Objective 4: Develop and implement policies to retain highly valued faculty.

Rationale: The competitive environment within higher education makes retention of outstanding faculty a critical issue and growing challenge. The most effective strategy is prevention, that is, ensuring that highly valued faculty have a vibrant intellectual environment, excellent students (undergraduate, graduate, and professional), and the resources to achieve their professional goals and aspirations. At the same time, it is important to be proactive and prompt when highly valued faculty are being courted or have offers from other universities.


  1. Enhance efforts to retain highly valued faculty by ensuring that they have strong support for their research, teaching, and public engagement.
  2. When working to retain highly valued faculty who have offers, be proactive by making counteroffers promptly and addressing work-life issues (e.g., dual careers) early.
  3. Make aggressive and extraordinary efforts to retain early- to mid-career faculty who are "rising stars" or highly promising or accomplished for their career stage.

Objective 5: Devise and implement new mechanisms or policies for rewarding outstanding faculty and for continually assessing faculty performance as scholars and teachers.

Rationale: To retain and nurture outstanding faculty (including non-tenure-track faculty), all available means of recognition and reward are important, not only salary. Relatively modest measures may reap significant benefits. This also implies well-understood methods or metrics of assessing the quality of the research, teaching, and public engagement, appropriate to the discipline or field.


  1. Develop a provost fund for providing special monetary rewards (bonuses, summer pay, and seed funds for research) for exceptional academic accomplishments.
  2. Assess whether there is sufficient merit differentiation in salary decisions within colleges and departments to reward faculty who already are or are likely to become leaders in their discipline or field.
  3. Develop a campus-wide effort to nominate candidates every year for national prizes, awards, and membership in distinguished societies.
  4. Give special recognition to and publicize faculty who receive distinguished academic awards and honors from their peers.
  5. Develop in each college or academic unit performance assessments for all faculty to promote excellence in faculty teaching, research, and public engagement and to ensure it is recognized and rewarded.

Objective 6: Foster an exciting intellectual environment by providing opportunities for more dialogue and engagement.

Rationale: The intellectual environment is critical to the attractiveness of Cornell and to the retention of faculty. A negative department culture is commonly mentioned in exit interviews, and, as one example of impact, this is a key factor in the departure of women from the faculty.


  1. Devise new ways to foster constructive dialogue on important intellectual issues among faculty, students, and staff within and across academic units.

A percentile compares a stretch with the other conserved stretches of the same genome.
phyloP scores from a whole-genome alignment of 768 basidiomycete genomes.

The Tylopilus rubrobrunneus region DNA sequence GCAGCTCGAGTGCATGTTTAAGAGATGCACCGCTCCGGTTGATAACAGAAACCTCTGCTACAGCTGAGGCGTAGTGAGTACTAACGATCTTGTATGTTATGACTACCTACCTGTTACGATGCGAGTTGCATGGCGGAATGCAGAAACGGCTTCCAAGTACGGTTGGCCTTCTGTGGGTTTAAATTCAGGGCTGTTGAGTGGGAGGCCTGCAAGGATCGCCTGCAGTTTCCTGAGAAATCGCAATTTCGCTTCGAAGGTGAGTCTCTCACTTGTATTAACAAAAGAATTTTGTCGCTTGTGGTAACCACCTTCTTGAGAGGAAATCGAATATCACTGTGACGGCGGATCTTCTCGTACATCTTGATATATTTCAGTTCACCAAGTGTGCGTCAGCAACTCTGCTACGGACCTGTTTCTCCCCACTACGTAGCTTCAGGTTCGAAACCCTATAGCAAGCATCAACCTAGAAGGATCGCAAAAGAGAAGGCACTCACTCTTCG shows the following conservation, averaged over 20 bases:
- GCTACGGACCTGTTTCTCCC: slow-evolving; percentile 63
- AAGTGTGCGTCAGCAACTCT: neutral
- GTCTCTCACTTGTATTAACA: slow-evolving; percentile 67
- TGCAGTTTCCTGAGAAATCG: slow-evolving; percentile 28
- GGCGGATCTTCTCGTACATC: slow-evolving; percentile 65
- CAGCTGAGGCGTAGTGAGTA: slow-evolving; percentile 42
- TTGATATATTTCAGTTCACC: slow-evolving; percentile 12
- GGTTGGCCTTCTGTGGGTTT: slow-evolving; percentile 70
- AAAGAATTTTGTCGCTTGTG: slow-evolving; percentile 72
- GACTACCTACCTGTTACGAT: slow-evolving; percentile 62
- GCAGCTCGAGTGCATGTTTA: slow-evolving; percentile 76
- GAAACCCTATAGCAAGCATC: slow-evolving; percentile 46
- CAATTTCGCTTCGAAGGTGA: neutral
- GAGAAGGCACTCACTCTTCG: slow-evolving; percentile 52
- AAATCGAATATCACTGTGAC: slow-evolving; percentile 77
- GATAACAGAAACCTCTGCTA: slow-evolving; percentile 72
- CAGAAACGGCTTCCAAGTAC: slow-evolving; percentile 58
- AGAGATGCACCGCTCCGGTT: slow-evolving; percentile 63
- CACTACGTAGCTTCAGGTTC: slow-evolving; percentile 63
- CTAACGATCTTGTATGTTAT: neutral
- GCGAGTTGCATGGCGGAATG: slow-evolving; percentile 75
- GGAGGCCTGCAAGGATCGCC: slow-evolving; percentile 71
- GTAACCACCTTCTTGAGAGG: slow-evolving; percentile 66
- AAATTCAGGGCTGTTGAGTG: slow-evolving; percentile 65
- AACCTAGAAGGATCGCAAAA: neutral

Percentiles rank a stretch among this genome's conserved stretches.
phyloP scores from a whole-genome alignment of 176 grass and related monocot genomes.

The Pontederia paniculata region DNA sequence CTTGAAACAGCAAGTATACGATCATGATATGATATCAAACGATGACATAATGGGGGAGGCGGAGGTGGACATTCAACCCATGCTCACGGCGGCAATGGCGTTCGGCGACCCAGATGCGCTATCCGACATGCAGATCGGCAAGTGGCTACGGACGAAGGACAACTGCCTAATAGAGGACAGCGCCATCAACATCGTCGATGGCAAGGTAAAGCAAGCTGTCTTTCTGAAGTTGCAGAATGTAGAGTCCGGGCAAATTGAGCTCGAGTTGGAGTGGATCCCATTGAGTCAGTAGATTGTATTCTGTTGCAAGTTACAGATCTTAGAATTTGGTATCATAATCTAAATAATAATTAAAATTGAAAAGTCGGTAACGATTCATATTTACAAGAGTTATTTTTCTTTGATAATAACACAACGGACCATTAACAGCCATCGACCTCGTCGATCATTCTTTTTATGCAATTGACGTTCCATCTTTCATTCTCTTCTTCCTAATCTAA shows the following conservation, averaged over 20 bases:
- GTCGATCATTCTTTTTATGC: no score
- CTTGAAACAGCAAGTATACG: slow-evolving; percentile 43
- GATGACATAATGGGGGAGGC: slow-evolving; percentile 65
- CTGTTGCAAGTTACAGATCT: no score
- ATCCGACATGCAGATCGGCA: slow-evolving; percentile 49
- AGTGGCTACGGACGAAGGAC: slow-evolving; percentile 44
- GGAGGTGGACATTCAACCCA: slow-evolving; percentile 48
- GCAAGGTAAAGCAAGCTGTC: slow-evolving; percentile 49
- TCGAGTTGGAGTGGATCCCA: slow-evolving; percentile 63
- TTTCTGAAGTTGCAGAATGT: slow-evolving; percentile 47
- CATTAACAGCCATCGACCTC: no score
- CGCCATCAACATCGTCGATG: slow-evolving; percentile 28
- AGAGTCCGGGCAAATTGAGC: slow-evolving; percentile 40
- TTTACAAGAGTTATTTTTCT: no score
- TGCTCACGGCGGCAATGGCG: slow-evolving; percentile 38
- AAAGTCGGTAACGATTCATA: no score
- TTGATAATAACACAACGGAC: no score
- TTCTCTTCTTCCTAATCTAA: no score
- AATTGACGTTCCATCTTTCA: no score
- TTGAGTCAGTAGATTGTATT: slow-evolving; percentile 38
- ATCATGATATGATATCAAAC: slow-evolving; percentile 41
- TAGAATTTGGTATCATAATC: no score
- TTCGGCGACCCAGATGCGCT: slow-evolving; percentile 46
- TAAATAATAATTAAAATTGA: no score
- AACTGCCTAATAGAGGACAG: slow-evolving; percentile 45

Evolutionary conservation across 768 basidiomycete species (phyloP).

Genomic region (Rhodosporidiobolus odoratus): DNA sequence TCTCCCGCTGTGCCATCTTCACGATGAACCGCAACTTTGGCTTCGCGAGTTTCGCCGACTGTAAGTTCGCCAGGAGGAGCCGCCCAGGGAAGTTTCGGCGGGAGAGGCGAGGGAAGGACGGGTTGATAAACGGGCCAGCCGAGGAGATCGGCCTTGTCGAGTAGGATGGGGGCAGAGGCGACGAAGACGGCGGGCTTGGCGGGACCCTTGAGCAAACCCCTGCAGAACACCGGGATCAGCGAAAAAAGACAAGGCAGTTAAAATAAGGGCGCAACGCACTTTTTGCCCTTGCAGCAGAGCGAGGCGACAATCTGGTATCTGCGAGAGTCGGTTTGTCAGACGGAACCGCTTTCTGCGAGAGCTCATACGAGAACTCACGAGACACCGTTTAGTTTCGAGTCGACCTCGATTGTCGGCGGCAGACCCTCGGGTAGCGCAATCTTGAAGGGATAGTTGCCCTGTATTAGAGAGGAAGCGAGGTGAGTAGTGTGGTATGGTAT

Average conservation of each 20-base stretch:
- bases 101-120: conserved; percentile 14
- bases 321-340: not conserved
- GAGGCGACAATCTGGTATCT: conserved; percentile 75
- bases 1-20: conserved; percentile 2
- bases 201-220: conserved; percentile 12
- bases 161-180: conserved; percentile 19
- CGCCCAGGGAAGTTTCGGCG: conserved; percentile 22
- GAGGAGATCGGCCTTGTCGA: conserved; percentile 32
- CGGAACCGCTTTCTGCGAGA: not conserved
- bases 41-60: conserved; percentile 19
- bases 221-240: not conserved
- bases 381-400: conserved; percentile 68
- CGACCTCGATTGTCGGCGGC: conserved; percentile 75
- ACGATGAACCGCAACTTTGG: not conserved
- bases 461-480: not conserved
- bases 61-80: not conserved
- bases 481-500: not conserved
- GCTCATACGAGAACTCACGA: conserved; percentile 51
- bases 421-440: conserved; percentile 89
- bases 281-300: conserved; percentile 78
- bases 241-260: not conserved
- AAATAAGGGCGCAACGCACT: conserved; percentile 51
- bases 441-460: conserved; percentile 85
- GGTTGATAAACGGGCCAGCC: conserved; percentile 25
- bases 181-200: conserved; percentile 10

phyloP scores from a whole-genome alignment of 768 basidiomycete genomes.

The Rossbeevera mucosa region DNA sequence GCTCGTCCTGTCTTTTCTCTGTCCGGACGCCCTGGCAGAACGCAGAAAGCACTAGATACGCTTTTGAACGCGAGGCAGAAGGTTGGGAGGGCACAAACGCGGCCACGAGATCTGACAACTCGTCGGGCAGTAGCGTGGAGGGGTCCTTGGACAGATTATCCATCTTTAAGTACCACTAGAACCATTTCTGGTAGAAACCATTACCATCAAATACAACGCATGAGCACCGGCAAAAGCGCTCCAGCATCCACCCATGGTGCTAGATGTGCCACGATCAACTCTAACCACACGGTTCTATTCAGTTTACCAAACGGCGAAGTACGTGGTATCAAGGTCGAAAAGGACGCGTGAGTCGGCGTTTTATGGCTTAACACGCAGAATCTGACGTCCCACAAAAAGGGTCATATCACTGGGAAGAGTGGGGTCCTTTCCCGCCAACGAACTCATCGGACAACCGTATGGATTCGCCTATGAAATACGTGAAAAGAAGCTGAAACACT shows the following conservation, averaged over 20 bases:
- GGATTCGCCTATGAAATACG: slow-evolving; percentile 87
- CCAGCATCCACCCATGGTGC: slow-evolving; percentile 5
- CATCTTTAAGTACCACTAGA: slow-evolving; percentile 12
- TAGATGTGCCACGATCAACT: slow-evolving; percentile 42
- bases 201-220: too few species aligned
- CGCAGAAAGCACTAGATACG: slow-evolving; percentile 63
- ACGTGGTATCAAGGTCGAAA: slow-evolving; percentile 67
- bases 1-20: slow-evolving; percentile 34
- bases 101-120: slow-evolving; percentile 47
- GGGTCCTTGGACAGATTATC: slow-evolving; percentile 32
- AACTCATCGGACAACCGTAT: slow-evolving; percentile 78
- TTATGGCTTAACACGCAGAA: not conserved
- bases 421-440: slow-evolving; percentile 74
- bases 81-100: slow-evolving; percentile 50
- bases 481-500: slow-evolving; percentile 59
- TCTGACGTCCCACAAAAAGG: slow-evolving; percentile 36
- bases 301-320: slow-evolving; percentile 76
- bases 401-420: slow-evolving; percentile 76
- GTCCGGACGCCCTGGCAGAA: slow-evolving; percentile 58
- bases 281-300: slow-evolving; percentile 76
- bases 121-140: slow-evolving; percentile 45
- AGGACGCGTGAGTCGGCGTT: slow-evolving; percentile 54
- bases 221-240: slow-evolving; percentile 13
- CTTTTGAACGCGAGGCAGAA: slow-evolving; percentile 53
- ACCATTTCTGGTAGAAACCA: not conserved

2. Promote intellectually rewarding cross-department, cross-college, or interdisciplinary collaborations among faculty.
  3. Develop a revamped faculty club on campus and ensure that there are conversation spaces for faculty, postdocs, and graduate/professional students across areas of campus.
  4. Assist department chairs in their efforts to create and sustain a positive department culture in which faculty engage in constructive exchange on their scholarship and work together effectively as department or program colleagues. [NOTE: Also, see objective 6 under Staff Excellence.]

Objective 7: Develop ways to enable faculty to focus their time on being highly productive in their core academic activities (research, scholarship, and creativity; teaching; public engagement).

Rationale: In many areas, this plan proposes action items that require more faculty effort and time (e.g., on teaching excellence), and therefore it is important to re-assess how the institution is currently using the time of faculty. Every effort should be made to focus that time on teaching, scholarship, and public engagement. Below are several possible measures.


  1. Have the provost, deans, and department chairs review how they use faculty time to accomplish administrative tasks.
  2. Streamline university and college procedures that make substantial use of faculty time and draw them away from their core academic activities (e.g., reduce the number or size of faculty committees).
  3. Carefully consider the impact of staff on faculty productivity in their core academic activities when deciding staffing levels and functions.
  4. Develop creative ways to use new technologies to reduce administrative burdens on faculty.

Conclusion: Faculty Priorities

Faculty renewal and faculty diversity are the two highest priorities here. Across the next ten years, it is reasonable to expect a significant proportion of current faculty to enter retirement- in 2008-2009, nearly half of Cornell professorial faculty members were 55 or older. Renewal of the faculty ranks is a major issue for the institution at a time when the capacity of the university to recruit faculty has been hampered by budgetary problems and the national financial downturn in 2008-2009. The large number of anticipated retirements also is an opportunity to increase the diversity of the faculty ranks at a rate faster than has occurred in the past. While there have been small-to-modest gains in the gender diversity of faculty ranks over the last ten years, there has been little progress toward greater racial and ethnic diversity. Forthcoming retirements offer an historic opportunity to build greater diversity.